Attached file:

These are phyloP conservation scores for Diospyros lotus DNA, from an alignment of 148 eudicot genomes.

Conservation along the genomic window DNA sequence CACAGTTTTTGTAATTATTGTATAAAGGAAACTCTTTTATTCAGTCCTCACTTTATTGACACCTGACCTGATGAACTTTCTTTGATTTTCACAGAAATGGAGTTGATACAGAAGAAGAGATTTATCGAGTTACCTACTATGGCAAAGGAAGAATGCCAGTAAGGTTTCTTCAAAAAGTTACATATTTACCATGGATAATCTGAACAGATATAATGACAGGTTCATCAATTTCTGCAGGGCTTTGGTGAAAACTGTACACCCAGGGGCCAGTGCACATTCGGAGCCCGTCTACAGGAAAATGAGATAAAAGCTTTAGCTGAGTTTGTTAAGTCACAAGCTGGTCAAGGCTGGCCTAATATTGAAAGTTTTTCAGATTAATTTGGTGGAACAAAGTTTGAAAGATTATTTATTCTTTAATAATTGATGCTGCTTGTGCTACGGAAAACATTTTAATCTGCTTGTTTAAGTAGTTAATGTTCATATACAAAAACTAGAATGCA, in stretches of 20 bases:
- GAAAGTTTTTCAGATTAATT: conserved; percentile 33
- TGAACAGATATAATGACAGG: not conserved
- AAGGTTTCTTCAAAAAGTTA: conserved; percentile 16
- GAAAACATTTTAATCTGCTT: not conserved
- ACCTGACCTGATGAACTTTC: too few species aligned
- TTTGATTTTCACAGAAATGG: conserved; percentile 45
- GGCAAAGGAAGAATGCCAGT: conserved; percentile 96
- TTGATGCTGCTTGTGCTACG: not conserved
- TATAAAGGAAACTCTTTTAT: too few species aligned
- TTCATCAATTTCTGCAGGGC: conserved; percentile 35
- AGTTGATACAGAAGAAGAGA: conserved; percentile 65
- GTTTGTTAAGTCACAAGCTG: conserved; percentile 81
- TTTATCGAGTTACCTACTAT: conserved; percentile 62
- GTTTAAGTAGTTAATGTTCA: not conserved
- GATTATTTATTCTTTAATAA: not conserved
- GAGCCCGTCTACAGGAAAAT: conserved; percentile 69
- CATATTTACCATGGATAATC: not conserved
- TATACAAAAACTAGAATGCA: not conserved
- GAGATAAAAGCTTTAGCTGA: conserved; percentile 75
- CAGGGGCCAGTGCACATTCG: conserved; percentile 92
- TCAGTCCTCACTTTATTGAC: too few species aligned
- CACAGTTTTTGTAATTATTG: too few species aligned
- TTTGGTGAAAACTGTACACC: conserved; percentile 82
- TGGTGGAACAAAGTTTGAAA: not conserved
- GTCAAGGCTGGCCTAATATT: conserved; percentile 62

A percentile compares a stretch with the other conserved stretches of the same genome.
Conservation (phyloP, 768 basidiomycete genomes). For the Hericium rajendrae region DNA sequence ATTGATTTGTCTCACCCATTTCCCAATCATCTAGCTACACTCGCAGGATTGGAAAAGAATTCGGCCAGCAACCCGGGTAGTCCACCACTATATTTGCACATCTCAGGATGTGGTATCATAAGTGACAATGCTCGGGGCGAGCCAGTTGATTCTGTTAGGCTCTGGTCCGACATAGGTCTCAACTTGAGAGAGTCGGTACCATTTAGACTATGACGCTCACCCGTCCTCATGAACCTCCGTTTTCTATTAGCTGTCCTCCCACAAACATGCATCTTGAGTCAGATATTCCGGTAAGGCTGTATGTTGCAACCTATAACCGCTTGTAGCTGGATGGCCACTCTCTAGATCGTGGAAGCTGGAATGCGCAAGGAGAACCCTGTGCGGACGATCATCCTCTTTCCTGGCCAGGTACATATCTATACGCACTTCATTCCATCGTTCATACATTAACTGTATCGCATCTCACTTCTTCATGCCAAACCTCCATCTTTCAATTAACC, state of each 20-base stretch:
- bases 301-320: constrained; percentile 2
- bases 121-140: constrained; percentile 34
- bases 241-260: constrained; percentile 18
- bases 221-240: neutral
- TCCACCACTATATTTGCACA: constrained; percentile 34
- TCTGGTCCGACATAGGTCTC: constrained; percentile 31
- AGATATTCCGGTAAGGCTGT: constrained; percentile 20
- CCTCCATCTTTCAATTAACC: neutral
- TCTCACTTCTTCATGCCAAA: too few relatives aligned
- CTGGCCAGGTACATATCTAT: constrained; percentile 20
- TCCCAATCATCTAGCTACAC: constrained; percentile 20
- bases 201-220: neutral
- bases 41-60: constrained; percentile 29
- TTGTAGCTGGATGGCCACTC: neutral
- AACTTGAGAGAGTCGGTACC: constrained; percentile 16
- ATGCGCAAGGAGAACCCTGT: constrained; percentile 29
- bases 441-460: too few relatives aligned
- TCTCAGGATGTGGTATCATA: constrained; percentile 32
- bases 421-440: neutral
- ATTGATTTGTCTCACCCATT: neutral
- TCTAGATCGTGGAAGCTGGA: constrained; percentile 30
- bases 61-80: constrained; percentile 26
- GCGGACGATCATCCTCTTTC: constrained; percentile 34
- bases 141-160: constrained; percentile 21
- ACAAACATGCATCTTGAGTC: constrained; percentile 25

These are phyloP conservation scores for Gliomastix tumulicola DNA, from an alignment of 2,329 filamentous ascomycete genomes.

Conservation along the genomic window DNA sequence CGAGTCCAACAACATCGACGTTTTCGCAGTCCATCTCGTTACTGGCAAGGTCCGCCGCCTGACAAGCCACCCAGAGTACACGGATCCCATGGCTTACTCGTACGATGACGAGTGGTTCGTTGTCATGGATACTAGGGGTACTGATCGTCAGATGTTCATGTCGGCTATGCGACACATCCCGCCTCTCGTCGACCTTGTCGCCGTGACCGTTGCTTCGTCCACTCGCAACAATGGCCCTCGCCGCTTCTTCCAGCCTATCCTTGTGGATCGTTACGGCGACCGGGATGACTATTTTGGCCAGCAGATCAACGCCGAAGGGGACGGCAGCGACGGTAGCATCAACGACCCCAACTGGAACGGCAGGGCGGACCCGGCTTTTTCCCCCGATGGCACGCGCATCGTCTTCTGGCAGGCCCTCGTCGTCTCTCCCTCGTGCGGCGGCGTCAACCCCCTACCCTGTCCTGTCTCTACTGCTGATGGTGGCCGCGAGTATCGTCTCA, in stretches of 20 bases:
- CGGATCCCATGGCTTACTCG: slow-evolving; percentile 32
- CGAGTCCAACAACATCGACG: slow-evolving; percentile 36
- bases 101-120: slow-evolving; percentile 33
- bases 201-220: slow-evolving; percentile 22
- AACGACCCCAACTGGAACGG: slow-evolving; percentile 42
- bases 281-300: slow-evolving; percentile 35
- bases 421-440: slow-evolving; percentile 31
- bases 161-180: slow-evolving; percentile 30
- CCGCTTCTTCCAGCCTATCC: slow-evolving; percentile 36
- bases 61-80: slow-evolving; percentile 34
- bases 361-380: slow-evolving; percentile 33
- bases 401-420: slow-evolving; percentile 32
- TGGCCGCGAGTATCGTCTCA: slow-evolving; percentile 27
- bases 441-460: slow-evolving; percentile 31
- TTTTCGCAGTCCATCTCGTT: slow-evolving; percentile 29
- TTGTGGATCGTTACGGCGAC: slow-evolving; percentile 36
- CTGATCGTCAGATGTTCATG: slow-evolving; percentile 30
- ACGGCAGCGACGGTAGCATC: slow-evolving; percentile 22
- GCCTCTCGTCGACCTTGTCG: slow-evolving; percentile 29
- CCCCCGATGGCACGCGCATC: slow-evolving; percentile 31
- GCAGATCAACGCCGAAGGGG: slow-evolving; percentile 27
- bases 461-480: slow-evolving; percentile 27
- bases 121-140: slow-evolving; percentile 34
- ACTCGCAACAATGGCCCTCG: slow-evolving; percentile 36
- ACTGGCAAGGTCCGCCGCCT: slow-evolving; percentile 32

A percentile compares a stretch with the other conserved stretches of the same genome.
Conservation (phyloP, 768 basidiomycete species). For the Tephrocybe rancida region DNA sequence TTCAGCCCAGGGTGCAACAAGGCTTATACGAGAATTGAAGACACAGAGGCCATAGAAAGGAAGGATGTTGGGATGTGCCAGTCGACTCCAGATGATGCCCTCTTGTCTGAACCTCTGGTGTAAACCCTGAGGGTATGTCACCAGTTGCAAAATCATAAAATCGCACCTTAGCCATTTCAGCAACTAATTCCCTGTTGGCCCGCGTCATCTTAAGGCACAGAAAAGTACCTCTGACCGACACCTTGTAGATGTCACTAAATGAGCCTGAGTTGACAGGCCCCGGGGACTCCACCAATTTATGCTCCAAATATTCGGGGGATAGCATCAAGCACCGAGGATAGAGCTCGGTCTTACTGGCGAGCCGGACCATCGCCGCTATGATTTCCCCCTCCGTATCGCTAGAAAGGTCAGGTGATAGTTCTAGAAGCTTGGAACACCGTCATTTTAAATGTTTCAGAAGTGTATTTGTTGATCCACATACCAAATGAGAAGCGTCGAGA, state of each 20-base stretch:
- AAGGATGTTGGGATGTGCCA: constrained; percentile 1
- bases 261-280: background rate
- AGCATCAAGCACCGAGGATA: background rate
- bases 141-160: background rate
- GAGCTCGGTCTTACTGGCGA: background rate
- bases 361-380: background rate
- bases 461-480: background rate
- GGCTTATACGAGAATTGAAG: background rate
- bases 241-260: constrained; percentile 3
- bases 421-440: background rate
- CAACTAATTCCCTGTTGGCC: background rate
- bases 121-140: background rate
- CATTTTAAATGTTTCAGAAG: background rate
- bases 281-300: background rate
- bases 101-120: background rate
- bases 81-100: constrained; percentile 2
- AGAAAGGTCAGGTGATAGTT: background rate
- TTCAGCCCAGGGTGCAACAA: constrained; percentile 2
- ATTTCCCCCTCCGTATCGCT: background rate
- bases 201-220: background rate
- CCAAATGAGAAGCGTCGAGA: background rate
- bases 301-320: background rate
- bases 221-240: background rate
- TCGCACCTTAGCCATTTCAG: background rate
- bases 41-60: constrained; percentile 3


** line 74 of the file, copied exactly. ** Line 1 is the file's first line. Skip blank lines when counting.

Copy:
- ACGGCAGCGACGGTAGCATC: slow-evolving; percentile 22